I am a librarian in a department that provides library services and programs to a juvenile detention facility and an adult jail in a large Bay Area county. In November 2021, we presented a conversation between the renowned poet, activist, and teacher Luis J. Rodriguez and an incarcerated youth. In this remarkable conversation, Rodriguez spoke about the “poverty of access” — a kind of void of community services, equitable systems, and educational infrastructure, rooted most often in poorer communities and communities of color.
For incarcerated people, this poverty of access manages to both expand and extract — taking away more and more, while emphasizing the void and making it louder and louder. For children and young adults who are incarcerated, the poverty of access deprives them of things that are not yet visible or known: a subtraction of possibilities before they are even possible.
In his collection From Our Land to Our Land: Essays, Journeys, and Imaginings from a Native Xicanx Writer, Rodriguez writes that poverty of access was coined by his wife, the activist and teacher Trini Rodriguez. The concept’s meaning is evocatively defined in an eponymous poem by Jeffery Martin, included in the collection:
“The Poverty of Access” It cheats a long line of tired, withered hands coursing through generation after generation of veins too weary to imagine a kinder existence It cheats brilliant minds it cheats brilliant minds it cheats brilliant minds leaving them suffocating on a frustration they can no longer define It cheats limber bodies that have no idea they were meant to dance dance in the four directions of life meshing with the deities of wind fire earth and water creating light bright and transforming The poverty of access closes books before sentences are complete before action can coincide with thought before the mind body and spirit introduce themselves This poverty is harshest amongst its young for it starves them intellectually long before ravaging their stomachs It says no you can’t and means it it says you are unworthy and means it it says here is where you belong and means it The poverty of access steals souls as well as land murders ambition as well as men and women who ask too many questions it fills prisons and dungeons with corpses breathing yet breathless moving yet motionless eating yet starved It gives prostitution its place then sneers it gives violence its place then sneers it gives homelessness its place then sneers it gives crime its place and then claims prophecy This poverty of access does not tell stories it stunts them with nasty words like cannot will not must not It is a poverty that guarantees an outcome as unfair as it is unwarranted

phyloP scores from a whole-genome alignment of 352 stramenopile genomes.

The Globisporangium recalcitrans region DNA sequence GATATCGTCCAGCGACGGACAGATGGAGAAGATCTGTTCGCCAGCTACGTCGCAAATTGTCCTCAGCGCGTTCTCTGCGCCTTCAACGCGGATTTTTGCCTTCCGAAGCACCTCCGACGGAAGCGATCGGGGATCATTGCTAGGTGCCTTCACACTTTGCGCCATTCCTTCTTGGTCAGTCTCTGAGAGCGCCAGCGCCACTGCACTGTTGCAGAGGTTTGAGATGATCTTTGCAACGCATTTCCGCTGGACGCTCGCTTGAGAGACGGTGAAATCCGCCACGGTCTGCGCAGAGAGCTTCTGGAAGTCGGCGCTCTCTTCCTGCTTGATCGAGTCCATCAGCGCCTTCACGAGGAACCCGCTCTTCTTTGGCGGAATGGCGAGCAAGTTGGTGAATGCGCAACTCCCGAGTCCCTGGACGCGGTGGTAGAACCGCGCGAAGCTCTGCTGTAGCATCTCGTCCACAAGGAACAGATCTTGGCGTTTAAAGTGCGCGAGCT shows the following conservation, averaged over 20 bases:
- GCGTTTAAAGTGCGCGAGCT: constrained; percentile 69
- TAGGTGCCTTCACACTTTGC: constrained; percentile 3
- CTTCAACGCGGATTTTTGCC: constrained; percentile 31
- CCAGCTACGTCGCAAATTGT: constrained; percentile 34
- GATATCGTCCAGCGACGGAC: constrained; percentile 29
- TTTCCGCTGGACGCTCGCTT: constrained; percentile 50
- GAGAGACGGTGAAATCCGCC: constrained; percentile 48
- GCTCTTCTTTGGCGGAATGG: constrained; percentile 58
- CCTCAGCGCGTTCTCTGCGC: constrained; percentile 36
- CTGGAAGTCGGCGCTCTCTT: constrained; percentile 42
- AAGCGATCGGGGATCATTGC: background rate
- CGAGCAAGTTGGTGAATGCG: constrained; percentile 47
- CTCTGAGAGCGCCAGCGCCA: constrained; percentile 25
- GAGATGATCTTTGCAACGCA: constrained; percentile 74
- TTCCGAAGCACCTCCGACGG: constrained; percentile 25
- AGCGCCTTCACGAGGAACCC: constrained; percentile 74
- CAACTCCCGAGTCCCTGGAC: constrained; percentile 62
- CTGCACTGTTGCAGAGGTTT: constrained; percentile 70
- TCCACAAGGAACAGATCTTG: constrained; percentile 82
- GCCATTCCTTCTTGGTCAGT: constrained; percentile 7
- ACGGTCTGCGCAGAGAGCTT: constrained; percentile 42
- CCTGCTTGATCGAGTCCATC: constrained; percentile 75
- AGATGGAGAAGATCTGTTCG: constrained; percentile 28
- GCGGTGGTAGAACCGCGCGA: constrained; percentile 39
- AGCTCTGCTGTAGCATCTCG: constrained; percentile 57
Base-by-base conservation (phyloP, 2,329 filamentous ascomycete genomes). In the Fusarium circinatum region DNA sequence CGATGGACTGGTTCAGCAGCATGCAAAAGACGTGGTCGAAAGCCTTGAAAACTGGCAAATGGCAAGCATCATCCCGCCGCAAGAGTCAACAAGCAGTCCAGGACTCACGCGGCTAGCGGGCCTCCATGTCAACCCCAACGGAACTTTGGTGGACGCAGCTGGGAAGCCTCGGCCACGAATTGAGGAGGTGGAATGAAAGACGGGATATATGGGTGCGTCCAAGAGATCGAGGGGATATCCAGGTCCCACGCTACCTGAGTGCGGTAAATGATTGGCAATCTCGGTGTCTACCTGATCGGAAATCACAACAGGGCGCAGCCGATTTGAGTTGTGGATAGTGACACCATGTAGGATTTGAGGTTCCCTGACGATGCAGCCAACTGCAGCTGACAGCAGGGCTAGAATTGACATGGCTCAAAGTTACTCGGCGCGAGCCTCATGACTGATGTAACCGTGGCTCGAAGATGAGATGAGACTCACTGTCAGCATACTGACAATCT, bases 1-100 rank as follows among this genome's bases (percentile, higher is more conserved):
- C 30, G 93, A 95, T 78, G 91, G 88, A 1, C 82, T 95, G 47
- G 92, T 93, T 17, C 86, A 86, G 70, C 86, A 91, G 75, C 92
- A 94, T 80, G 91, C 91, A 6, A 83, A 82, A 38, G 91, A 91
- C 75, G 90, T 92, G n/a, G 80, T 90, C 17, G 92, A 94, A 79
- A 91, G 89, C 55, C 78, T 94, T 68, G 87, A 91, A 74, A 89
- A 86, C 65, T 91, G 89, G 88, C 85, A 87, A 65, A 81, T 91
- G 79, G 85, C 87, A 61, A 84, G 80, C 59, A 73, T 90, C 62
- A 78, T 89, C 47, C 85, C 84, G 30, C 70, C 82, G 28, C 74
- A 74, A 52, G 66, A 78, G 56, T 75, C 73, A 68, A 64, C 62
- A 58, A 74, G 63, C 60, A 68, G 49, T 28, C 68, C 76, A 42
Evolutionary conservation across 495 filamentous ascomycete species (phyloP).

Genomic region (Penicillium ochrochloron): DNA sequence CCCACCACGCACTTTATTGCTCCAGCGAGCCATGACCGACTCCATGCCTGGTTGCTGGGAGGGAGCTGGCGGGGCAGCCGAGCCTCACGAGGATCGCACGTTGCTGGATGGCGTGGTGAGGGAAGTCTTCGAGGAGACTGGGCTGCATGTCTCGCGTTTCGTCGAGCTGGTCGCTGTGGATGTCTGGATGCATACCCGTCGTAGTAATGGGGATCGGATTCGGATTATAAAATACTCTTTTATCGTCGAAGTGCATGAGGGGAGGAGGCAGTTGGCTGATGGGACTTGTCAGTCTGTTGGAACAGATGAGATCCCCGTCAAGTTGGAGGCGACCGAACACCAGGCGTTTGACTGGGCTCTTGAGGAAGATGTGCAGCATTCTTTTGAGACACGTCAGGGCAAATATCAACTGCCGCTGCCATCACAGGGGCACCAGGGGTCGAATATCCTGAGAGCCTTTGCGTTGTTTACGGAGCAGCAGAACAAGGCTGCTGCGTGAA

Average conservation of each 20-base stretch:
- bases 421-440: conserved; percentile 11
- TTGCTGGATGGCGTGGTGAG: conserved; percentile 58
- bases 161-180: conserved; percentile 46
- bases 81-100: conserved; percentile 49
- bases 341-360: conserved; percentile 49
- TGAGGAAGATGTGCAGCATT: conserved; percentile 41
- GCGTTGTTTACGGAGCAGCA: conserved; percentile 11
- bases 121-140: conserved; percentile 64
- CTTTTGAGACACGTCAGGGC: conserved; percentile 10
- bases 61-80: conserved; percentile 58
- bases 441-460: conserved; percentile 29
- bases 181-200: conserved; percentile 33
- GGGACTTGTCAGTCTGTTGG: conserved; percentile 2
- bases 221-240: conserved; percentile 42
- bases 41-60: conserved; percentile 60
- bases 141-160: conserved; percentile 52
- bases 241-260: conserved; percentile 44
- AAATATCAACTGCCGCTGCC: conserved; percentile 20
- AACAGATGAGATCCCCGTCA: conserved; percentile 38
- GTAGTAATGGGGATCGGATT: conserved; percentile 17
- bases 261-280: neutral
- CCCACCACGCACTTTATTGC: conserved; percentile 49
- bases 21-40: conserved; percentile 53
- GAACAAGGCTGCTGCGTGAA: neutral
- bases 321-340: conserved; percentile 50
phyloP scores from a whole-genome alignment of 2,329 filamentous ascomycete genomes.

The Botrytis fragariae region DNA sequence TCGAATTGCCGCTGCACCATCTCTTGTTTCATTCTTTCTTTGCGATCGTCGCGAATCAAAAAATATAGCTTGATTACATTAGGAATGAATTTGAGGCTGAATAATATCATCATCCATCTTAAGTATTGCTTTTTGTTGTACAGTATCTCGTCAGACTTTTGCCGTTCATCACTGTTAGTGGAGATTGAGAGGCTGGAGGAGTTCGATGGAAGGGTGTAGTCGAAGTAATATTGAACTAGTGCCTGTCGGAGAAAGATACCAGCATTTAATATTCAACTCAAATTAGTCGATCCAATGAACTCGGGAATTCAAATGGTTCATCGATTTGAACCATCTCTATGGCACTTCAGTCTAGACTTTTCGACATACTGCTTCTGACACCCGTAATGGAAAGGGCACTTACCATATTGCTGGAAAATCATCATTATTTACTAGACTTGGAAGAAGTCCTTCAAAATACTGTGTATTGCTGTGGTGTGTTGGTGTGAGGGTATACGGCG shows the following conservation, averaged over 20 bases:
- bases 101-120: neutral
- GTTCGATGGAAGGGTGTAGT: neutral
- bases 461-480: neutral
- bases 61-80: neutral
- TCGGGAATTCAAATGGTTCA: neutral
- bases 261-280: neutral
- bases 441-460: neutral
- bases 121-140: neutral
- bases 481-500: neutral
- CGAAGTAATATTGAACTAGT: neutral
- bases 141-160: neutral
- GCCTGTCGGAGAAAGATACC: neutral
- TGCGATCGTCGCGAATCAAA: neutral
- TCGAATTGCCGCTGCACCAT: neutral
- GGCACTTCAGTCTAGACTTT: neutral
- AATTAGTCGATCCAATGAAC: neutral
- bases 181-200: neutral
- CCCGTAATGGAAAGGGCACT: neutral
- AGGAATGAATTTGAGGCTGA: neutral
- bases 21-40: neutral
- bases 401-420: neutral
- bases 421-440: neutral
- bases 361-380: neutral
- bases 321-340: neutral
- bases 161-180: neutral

Sharing Martin’s poem in full allows for the multiple meanings found within poverty of access to unfold here. Indeed, it is a complicated and contradictory notion, for the very poverty it describes is found in abundance: It embodies both an extreme lack and a profound fullness of such. To have less, to be deprived of something, does not mean that one is not aware of everything around them — or cannot see all of the things they do not have.
However, the meaning is altered when transferred to systems of mass incarceration: the visibility of abundance dwindles dramatically, possibilities mostly erased. Opportunities, choices, and dreams glimpsed while out in the world can no longer be seen when living behind bars; things that were not accessible, yet visible, fade into absence and the unknown. The tragic weight of the poverty of access lies in its shifting adaptability — it is less than access and sometimes no access at all.